More is needed and such creation proves it.

PUBLICATION OF ENGLISH TRANSCRIPTION OF THE INTERVIEW WITH THIERRY SAVATIER IN LUXURY SPLASH OF ART MAGAZINE 23 October 2021 | London, England. Article edited by Agnieszka Kowalczewska and Kamila Krzyzaniak



Transcription of the filmed Interview between Jean-Pierre Sergent and Thierry Savatier (Art Historian and world specialist of Pablo Picasso’s and Gustave Courbet’s works)


Jean-Pierre Sergent: Hello everybody. It is July 2nd 2021 at the Museum of Fine Arts and Archaeology of Besançon, which is one of the oldest museums in France, and I have the great pleasure welcoming my very close friend Thierry Savatier, We have already done several interviews; this will be the fifth one today.

Thierry Savatier: Yes!

JPS: So, it’s really a great honor to welcome you in this museum and in front of my installations that have been exhibited for almost two years now and this interview will be in collaboration with international art magazine ‘Luxury Splash of Art‘ and we will have some questions from Agnieszka. So Thierry, Agnieszka asked me: “What really attracted you to my work? What really interests you about my art?”

TS: I would say that there are two aspects in this installation that are quite interesting. The first aspect is the title “The Four Pillars of Heaven“; indeed, it invites us to think about verticality, it invites us to think about spirituality which, obviously, is in no way confused with religion, but which is a relationship with what is beyond us; then, we can call it: ‘God’, ‘Great Architect’… whatever you want, it doesn’t really matter. What is important is this notion of relationship with what is beyond us. And, indeed, we have there, as you reminded us, by the staircase that we have to climb, by the look that we will carry on this installation, this invitation to spirituality. And then, there is another aspect of the installation which is interesting, it is that the works are stuck to the wall directly, without frame! The frame, finally, is something that is supposed to embellish but which often limits; whereas here the contact is directly on the wall and it reminds me of what Picasso had wanted for his exhibition at the Palais des Papes in 1971, when he saw the works hung, he had all the frames removed, he wanted the paintings to be directly hanged unframed on the stone walls of the Palais and that had given a quite astonishing effect. I think we have the same thing here. Is it, for you, a reminder of what are, for example, the cave paintings, I think of the prehistoric caves like those of Angles-sur-l’Anglin near Poitiers or Lascaux?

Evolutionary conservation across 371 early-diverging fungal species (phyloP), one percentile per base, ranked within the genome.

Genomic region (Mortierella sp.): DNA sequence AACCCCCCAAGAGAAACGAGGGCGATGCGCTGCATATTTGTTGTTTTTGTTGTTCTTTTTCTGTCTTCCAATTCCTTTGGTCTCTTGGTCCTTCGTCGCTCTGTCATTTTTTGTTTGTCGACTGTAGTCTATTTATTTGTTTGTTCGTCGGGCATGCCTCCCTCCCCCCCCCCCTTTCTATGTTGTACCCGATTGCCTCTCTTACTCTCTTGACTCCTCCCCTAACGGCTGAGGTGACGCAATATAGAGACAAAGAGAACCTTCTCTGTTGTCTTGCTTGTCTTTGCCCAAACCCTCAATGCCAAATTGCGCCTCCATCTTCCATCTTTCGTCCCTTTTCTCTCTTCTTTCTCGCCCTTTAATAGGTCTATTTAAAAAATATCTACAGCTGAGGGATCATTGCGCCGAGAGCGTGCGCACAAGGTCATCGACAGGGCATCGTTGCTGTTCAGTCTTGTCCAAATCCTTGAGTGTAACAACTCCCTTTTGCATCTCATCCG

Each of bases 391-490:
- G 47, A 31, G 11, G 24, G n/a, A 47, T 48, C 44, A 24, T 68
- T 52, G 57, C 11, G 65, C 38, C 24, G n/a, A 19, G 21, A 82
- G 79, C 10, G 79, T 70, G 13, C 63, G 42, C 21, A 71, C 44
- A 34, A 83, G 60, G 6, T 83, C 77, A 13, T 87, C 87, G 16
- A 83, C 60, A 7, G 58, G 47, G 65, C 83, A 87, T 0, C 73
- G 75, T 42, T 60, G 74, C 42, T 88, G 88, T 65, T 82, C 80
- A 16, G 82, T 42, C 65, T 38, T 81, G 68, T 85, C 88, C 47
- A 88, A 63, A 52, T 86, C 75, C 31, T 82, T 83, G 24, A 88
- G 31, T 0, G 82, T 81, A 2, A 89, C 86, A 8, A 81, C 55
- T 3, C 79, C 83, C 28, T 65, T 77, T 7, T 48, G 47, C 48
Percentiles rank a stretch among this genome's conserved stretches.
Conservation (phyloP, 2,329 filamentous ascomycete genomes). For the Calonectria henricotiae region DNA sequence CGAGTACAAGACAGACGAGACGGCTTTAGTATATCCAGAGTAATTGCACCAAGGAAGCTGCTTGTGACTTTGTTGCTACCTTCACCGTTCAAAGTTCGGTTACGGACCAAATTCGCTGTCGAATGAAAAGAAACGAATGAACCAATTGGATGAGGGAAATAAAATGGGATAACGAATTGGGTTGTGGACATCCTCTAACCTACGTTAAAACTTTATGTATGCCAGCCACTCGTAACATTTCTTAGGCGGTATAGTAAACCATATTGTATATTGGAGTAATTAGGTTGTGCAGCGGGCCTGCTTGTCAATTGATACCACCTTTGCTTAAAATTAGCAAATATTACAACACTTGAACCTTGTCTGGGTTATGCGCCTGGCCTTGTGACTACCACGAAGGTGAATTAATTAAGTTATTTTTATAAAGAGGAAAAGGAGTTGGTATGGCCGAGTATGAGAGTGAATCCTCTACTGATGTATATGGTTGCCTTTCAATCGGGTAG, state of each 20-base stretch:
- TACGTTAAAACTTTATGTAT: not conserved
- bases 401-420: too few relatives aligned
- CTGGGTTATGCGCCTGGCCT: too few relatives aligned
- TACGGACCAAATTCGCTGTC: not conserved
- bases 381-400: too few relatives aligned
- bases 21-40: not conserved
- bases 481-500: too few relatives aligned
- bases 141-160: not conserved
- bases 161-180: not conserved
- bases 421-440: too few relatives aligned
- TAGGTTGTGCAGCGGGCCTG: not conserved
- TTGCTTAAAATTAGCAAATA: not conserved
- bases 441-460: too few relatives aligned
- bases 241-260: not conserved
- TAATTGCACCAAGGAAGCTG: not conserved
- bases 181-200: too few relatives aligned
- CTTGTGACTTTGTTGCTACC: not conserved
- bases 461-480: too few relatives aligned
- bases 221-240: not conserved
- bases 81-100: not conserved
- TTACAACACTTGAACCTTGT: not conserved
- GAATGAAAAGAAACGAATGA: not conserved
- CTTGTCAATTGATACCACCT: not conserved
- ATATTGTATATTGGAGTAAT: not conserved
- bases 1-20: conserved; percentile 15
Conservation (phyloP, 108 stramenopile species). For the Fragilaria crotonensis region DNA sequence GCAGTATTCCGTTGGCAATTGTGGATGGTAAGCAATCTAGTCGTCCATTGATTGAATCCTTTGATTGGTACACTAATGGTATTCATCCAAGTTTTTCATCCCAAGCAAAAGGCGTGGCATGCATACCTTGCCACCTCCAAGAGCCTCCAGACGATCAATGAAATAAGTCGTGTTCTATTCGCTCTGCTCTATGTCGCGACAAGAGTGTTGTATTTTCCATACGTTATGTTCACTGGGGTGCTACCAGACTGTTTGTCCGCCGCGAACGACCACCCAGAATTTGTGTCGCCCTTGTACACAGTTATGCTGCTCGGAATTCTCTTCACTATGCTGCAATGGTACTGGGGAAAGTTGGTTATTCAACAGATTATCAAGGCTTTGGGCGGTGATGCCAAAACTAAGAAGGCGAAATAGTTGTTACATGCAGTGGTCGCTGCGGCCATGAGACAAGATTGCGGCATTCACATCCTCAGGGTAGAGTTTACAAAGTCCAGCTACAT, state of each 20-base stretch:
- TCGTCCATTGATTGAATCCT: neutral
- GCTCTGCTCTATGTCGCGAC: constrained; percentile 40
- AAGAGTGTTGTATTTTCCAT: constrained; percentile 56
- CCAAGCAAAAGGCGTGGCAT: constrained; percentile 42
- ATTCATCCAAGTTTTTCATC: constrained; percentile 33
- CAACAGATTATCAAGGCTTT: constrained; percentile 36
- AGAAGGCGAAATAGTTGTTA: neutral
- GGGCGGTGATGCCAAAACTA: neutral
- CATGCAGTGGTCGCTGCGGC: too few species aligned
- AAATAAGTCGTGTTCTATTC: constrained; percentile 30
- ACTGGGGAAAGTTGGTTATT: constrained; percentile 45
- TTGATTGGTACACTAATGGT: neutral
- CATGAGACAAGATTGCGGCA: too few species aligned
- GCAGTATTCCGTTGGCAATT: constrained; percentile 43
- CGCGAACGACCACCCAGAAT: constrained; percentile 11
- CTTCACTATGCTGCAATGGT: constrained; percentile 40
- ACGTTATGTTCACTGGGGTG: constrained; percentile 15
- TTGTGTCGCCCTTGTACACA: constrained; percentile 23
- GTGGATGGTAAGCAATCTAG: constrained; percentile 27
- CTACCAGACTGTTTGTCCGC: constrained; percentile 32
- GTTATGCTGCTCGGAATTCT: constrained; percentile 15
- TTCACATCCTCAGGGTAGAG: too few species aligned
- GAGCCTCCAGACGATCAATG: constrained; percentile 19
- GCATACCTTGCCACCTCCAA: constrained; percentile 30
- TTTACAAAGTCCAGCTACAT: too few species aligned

JPS: Yes, absolutely. It was while visiting the Pech Merle cave that I had this revelation; not only about the size of the work but also about the layering of my works… Because, as you can see here, I always work by accumulating several layers of images successively. In general, there are 3 images, but there can be 4 or 5, it is what is called ‘layering’ in English. That is to say, what is important also, is to leave the individual work, unique, made by only one artist to enter a kind of collective work, since we know that cave paintings have been reworked over successive millennia, so it was not necessarily the same individuals or several individuals at the same time, time dilates and expands a little in cave art and I hope that this is what we can also find in my works. I want to dilate time a little bit so that one can access, precisely, this verticality and this “pre-eternity”… it looks pretentious… But yes, I want to make a work that is part of the history of humanity, of course.

This dilation of time, we see it when we observe the works, notably by the superimposition of the layers of different graphics that often belong to different eras, to different cultures, that corresponds completely to the dilation of time. And what struck me, the first time I saw these works and it continues to impress me. I see your new works, I see all this evolution; in order to understand, especially your works on Plexiglas, it is absolutely necessary to forget all the preconceived ideas that we may have and which we have inherited by our education. We are marked in the West by, at the same time, the Platonic philosophy and the Judeo-Christianity with, necessarily, these binary values which forge our judgment thus, good – evil, black – white, the primitive – the civilized, etc… And in fact, one realizes that in order to understand your works, we must above all begin by forgetting all that and apprehend each work with a new look, that requires an effort but that is fascinating.


JPS: Yes, thank you, that’s exactly it, what I want to, is to get out of the norms, obviously. Afterwards, to what extent can the artist, in his personal life, be outside the norms? It does raise a question? It’s true that it’s a bit difficult. I will quote a sentence of André Malraux in The Mirror of Limbo: “The time of Art does not coincide with that of the living.” In a way, the time of the living beings does not fit with that of Art and it is true that being an artist which is trying to make a work a little creative and a little ‘out of the box’, it is a little painful, sometimes, because the public does not follow. There is always this problem of the tricky relationship with the public. Can an artist exist without an audience? Fortunately, my work is shown here, so maybe that will move the lines a bit, but it still creates to me, an uneasiness, because we, artists, are no longer integrated into the flow of our contemporaries life.